Stress is all around us, and it affects just about everyone. We had the chance to sit down with Ellen Leonard, a stress management consultant and coach, to talk about how to manage stress. Unfortunately, once you secure your retirement, the stress of life still persists.
Let’s learn how you can reduce stress and anxiety in retirement so that you can live the life that you deserve.
How Do We Deal with Stress During the Transition to Retirement?
Retirement planning is exciting. You map out your road to retirement, save and invest money, and the ultimate goal inches slowly closer as you age. Once our clients near retirement and enter the transition stage, there’s always some level of stress and worry:
- Did I save enough?
- How will inflation impact me?
- What do I do with all of this free time?
Of course, for some of our clients, they’re also facing health issues, and that’s just another compacted stressor put on them in life.
Thankfully, Ellen has the answers to some of the questions we have to help anyone near or in retirement begin to work through the stress they’re experiencing.
Who is Ellen Leonard and Why She’s Someone to Listen to?
Ellen has been working in “stress” since 2013 with her business, The StressLess MethodⓇ. Her business has her going to major companies and helping leaders and employees find ways to put an end to their stress with proper, effective stress management.
Her background includes being a scientific researcher and has been very well published.
Symptoms and Signs of Stress
We notice a lot of people enter retirement and they’re stressed out. The person’s entire life has revolved around working and waiting for this big moment in life. And once they reach it, they have a different level of stress.
Many retirees are concerned if they’ve saved enough or what they should be doing with their free time.
We asked Ellen what signs and symptoms of stress that she sees in people that they may often overlook. A few of these symptoms include:
- Difficulty sleeping
- Inability to manage emotions
- Digestion issues
- Lack of attention or memory issues
Many people believe that stress is something that they have to live with, but there are certain ways to actually manage your stress. You may never be stress-free, but you can overcome many of the side effects of stress by:
- Identifying the symptoms of stress that you’re experiencing
- Correlating a direct cause for the stress
What is adding stress to your life? In retirement, for example, your stress may not be leaving your job. Instead, it may be:
- You need a new purpose
- You wanted to spend more time with kids, but you don’t have time for that
If you’re having money issues or concerns, Ellen does recommend working with an expert like ourselves to help guide you to a steady and stable retirement.
How Stress Impacts Life
Stress can be good and bad. The stress of completing a project on time is good for you, but chronic stress can be incredibly challenging for people. For example, you may have difficulty sleeping and over time, this simple little symptom can lead to:
- Loss in productivity
- Having a short fuse with friends and family
- Missing project deadlines
- Loss of attention span
Losing sleep one night is fine, but over time, the side effects continue to pile on. Initial stress won’t cause these drastic side effects that people are concerned about, but over time, it will impact so many areas of your life.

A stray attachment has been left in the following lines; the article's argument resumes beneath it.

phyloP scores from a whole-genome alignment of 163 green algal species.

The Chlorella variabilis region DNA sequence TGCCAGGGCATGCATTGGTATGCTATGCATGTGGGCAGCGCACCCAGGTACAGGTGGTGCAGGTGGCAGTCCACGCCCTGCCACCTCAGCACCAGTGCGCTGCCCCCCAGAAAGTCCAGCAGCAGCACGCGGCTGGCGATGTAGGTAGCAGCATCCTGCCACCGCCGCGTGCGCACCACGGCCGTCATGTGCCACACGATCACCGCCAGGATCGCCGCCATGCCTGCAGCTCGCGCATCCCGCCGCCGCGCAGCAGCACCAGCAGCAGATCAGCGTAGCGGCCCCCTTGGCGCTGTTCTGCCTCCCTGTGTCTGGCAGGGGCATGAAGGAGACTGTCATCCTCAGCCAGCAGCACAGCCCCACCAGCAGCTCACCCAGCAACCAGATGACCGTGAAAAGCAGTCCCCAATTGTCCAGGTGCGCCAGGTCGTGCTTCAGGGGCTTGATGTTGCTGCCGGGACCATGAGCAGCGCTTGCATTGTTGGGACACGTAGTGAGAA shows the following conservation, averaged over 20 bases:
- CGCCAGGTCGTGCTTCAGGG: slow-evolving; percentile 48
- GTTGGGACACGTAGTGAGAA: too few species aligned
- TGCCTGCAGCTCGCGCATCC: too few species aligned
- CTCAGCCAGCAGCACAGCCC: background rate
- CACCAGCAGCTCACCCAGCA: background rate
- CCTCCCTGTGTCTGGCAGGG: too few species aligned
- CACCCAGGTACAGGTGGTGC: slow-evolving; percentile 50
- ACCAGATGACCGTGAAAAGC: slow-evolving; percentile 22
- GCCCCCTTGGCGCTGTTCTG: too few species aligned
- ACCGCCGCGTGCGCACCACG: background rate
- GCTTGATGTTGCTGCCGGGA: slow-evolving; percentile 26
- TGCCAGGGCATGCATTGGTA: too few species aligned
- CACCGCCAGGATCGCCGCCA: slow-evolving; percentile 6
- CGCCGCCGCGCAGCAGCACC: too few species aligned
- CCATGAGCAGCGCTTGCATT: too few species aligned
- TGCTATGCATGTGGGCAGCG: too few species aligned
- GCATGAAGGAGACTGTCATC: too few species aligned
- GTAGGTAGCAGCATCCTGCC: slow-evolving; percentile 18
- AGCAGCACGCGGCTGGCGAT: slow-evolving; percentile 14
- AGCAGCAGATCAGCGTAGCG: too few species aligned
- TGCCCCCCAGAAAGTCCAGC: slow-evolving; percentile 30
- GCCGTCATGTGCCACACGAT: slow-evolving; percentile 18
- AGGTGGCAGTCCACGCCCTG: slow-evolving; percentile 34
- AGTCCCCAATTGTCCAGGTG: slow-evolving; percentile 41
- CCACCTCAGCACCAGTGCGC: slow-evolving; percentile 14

How to Manage Stress According to Ellen
If you think you’re dealing with stress, the next step is to learn how to adequately manage it. Ellen is the expert here, so we asked her how she recommends that people tackle their stress.
Her answer may shock you:
- Awareness. How is stress impacting your life?
- Did you have more difficulty sleeping now?
- Do you have a short temper now?
- Be specific. Maybe work isn’t what’s stressing you out, but a co-worker.
- Take action on your specifics.
When you work through the specifics of stress, you can really learn what’s causing the stress. Perhaps you’re not stressed about retiring, but you’re stressed about all the things you’ve planned to do now that you’re retired.
Once you know your stressors, it’s time to take a step back and begin dealing with it. A few things that can help you better deal with stress are:
- Get moving. You don’t need to exercise or do yoga if you despise them. Instead, just get moving and do something that you truly like to do. Play with the grandkids, walk the dog, etc.
- Sleep. You don’t have babies in the house anymore. Take that nap in the afternoon or just sleep in a little longer – you deserve it.
- Eat consistently. You have the time to eat small meals throughout the day. Eating can help you avoid becoming “hangry” and getting in a bad mood.
- Find a purpose. Far too many people make it their purpose in life to retire. Now, it’s time to reconnect with what you really want to do now that you’ve reached that goal. Learn what it is you really want to do now.
If you don’t like yoga, meditation or other stress relief tactics, don’t do them. You should be doing things that you think are fun. Find a stress-relieving activity that you enjoy.
You can try stress management on your own, but if you don’t see results, find a professional.
Ellen recommends reaching out for help before hitting your threshold. She suggests working with a stress manager to start tackling your stress right away.
You’ve worked hard to reach your goals. Hiring someone to help you with anything from meal planning to stress management is certainly worth it if you can fit it into your budget. You deserve it.
You can also find Ellen on her official website.